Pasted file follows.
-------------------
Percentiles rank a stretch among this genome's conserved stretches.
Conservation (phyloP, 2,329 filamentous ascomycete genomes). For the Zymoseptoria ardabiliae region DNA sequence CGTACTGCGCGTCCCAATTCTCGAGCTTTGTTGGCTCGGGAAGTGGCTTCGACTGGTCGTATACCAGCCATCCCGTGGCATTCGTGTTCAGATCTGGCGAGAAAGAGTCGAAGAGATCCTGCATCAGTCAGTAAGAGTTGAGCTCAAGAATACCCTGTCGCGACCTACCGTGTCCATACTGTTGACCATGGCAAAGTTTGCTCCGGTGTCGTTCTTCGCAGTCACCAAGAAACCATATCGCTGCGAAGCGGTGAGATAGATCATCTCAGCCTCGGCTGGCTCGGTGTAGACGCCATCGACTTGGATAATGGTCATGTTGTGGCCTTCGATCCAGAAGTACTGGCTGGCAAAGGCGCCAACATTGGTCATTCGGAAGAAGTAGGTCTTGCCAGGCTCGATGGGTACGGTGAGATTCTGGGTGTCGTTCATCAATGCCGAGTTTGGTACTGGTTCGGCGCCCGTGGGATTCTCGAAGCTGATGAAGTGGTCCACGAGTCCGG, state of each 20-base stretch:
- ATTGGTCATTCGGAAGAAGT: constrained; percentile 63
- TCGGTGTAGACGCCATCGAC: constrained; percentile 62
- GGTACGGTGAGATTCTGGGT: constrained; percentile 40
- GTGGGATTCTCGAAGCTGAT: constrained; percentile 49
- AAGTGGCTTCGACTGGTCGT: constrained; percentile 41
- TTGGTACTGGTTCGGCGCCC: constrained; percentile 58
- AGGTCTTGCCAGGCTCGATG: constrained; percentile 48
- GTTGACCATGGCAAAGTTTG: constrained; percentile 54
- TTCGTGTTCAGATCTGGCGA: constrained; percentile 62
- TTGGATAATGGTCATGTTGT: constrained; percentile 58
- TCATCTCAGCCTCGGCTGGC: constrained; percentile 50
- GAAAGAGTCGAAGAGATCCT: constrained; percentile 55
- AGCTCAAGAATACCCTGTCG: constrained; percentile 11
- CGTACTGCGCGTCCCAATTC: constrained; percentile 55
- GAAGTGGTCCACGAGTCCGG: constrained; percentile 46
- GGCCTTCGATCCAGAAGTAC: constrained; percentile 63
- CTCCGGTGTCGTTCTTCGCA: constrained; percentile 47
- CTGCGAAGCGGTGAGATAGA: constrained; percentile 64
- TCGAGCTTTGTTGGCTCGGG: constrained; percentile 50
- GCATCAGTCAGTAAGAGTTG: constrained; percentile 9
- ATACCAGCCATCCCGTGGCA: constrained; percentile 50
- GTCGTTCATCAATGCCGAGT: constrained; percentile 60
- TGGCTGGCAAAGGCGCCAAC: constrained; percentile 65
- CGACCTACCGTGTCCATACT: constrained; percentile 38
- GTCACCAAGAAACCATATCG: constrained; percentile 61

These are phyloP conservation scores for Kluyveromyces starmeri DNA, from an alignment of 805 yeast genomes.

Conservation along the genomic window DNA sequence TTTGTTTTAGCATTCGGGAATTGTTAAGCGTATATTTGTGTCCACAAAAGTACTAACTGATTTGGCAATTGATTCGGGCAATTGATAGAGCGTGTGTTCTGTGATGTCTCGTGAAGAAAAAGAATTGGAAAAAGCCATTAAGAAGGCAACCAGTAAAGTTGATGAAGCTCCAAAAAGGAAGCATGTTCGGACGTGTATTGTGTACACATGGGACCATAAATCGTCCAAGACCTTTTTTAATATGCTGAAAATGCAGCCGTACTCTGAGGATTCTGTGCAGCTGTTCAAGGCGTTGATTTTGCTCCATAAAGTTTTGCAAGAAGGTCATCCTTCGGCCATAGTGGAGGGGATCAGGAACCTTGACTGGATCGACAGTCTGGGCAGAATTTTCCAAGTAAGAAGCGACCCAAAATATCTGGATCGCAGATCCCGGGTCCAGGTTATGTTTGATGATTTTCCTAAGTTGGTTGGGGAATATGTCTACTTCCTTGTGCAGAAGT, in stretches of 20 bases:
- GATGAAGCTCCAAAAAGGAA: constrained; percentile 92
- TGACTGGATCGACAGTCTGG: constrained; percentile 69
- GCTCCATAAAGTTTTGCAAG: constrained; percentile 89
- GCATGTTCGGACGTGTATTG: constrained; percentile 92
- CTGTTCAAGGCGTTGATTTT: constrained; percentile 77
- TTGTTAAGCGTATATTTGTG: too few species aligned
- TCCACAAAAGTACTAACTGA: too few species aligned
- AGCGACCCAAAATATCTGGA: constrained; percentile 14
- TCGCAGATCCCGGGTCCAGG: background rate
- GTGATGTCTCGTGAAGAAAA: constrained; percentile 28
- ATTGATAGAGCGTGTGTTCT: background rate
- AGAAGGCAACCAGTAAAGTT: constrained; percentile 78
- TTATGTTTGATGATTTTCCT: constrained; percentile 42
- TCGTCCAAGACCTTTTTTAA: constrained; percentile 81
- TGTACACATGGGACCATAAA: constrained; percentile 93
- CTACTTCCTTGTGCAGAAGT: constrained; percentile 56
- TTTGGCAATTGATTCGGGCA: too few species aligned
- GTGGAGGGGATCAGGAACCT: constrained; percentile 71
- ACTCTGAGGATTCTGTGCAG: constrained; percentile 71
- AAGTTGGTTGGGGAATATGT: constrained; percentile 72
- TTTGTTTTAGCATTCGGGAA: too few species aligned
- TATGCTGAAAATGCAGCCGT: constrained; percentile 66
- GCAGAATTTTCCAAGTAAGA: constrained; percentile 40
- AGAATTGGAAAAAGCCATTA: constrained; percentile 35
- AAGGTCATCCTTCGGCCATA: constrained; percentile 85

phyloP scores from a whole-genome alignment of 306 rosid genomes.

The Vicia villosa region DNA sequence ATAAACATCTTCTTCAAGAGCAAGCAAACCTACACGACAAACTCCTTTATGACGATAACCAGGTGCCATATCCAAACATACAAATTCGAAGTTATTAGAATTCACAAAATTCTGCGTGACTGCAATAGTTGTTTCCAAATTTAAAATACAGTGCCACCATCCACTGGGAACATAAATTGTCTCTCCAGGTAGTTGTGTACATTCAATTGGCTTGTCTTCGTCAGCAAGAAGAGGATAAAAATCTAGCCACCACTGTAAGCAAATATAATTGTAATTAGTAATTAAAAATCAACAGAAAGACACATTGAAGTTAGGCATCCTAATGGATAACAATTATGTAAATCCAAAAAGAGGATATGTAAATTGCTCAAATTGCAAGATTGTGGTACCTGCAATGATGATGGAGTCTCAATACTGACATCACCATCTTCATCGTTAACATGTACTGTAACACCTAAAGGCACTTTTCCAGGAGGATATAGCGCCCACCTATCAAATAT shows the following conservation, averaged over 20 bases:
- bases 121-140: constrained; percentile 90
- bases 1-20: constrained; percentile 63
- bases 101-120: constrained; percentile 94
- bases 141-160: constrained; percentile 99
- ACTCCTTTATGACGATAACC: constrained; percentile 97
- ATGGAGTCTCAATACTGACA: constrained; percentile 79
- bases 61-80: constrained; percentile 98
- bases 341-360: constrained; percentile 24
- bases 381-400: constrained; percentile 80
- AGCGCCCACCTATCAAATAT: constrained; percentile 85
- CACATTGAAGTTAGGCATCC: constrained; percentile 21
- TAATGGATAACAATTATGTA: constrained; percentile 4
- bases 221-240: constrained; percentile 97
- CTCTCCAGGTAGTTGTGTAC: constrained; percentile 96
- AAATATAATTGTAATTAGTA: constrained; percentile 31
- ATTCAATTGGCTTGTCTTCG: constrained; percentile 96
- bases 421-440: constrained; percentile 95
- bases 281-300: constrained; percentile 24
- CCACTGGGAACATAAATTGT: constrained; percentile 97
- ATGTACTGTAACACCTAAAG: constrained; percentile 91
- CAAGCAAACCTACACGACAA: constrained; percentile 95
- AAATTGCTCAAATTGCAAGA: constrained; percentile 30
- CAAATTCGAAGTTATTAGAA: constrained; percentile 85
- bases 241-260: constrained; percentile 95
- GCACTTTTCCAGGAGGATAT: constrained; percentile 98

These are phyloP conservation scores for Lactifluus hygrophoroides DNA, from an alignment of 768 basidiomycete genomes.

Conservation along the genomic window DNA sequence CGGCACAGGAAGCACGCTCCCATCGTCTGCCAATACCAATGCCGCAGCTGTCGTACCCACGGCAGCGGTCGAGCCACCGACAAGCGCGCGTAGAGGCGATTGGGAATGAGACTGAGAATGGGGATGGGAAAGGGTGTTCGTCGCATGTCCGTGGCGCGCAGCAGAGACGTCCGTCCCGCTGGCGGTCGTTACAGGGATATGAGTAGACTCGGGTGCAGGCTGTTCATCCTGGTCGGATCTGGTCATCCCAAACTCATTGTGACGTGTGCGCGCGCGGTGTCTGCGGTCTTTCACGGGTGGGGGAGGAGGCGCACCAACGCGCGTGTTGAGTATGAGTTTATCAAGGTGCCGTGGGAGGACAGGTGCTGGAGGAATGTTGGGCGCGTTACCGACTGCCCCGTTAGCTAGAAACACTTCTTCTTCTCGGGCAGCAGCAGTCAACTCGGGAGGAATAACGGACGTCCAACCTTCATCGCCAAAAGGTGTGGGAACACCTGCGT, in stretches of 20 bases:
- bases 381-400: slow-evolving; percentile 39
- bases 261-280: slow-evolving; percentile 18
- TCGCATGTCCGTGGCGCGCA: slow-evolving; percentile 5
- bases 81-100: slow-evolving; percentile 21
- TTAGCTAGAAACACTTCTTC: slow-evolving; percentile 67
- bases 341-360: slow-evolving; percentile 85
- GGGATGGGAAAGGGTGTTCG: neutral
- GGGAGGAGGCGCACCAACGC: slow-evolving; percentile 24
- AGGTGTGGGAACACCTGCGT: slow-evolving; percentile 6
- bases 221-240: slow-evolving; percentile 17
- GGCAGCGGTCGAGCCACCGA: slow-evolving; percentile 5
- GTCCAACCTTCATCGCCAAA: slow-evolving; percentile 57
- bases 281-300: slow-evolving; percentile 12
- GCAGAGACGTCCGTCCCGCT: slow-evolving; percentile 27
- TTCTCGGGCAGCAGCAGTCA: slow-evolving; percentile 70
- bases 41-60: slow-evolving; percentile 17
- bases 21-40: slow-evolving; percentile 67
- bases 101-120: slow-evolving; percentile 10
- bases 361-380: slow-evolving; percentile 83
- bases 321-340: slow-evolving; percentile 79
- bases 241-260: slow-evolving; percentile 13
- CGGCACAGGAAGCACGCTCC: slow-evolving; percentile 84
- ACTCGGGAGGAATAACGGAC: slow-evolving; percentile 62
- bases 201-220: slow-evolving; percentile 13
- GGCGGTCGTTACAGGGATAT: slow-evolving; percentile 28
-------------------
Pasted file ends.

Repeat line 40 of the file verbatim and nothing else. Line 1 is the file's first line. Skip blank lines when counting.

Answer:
- ATTGATAGAGCGTGTGTTCT: background rate